In other words, if our intention is good but some of the consequences may not be so good, we need to ask which “counts” more; we need to evaluate and decide. Again, this is no guarantee that we will make the right choice, but if we don’t evaluate and decide, it is likely we will make the wrong choice. And if, after careful thinking the situation through, we do end up making the wrong choice, this too has goodness to it, because we will learn from it.
This two-part process of “lifting the head,” that is, the stripping away of thought, followed by the “numbering of names,” that is, careful evaluation of purpose and learning from experience, is represented by the path of י yod, which is simplicity and trust, and the path of לlamed, which has to do with thought and learning. Both letters are the active expressions of the dual sefirot of the mind, Hokhmah (wisdom, awareness) and Binah (understanding, focused thought). Seen in this way, there is no contradiction in the advice to “think more” and “think less” – they are two parts of one process.
The ability to engage in this process of י yod andל lamed in real time, however, takes training and practice; we need to engage in meditation and contemplation in the space of regular avodah, daily practice, if we want the paths to be available to us in the flow of life.
Yankel the Lazy
Yankel wasn’t inclined to do physical exercise. But as he got older, he realized that he had better take care of his body, or he would be in trouble. So, he hired a personal trainer to motivate him out of his sloth and get him work out.
The personal trainer began by coming to his house every day. First, she taught him the exercises that would be best for him. But when it came to actually doing them, Yankel was so lazy, that the trainer would have to yell cheers to get him to exert himself. “Come on you can do it!” she would shout. “That’s seven, just three more to go! Do it!” Over time, Yankel’s resistance seemed to drop away, and it became easier and easier for the trainer to motivate him.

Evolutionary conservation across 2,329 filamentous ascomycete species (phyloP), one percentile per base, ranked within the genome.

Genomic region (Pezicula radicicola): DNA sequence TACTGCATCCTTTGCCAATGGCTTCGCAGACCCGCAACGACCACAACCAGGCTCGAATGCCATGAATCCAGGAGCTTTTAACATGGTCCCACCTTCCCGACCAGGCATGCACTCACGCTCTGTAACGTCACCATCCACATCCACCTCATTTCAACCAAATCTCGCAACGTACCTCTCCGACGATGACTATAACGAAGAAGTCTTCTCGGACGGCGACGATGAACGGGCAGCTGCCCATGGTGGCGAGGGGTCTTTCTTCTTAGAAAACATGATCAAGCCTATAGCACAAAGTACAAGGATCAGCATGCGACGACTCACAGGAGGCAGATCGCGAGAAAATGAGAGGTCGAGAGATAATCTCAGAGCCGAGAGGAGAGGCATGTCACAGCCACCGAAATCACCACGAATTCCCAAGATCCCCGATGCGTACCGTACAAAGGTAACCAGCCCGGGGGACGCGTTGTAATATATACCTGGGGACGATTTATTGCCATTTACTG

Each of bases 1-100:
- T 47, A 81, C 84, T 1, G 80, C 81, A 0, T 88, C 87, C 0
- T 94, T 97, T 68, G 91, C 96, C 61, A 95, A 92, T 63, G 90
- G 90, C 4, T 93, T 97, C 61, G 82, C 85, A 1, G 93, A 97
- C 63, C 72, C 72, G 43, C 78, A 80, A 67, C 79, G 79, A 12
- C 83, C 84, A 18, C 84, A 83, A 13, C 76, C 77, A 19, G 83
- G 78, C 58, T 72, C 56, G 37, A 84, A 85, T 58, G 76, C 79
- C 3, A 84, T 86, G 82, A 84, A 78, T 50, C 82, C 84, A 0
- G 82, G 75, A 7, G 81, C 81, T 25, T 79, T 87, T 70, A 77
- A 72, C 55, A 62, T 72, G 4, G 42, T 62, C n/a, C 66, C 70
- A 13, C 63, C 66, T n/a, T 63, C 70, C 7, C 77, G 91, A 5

After several weeks, the trainer didn’t have to do anything except come over and make sure Yankel was working out, simply by witnessing him. Yankel even shouted out his own motivational cheers: “I can do it! One! Two! Just seven more to go! Getting stronger! Three!”
Eventually, the trainer didn’t even come inside, but just listened at the door. She would hear Yankel yelling to himself: “Getting stronger and stronger! I can do it! Five! Six! Four more to go!” When she would hear him yelling through the door, she would leave, satisfied that he had established his workout habit.
But, when they had a meeting after several months to evaluate and adjust his routine, she noticed that he didn’t look like he was exercising at all; he was just as unfit looking as he had been before they began. “How strange! I hear you working out every day, but it seems to not be working!”
“Oh, I haven’t been working out,” said Yankel.
“But I come by every day and hear you!” said the trainer.
“Oh, that’s just me yelling, not actually working out. I figured if you heard me yelling, you would think I was working out and leave me alone!”
Overcoming the difficulties of establishing a daily habit of avodah, (spiritual practice) is crucial, but it is not enough. Many are able to break through the initial inertia of establishing a habit, but their practice is just like Yankel’s – perhaps going through the motions, saying the words and so on, but nothing is really happening.
It’s not that the forms are irrelevant – the “cheers” and “counting of reps” can be a good accompaniment to practice, and even an expression of practice, but they’re not the practice itself. As long as the forms are helping you do the real inner activity of the practice, they are doing their job. But if they become a substitute for the inner reality, then you miss the mark.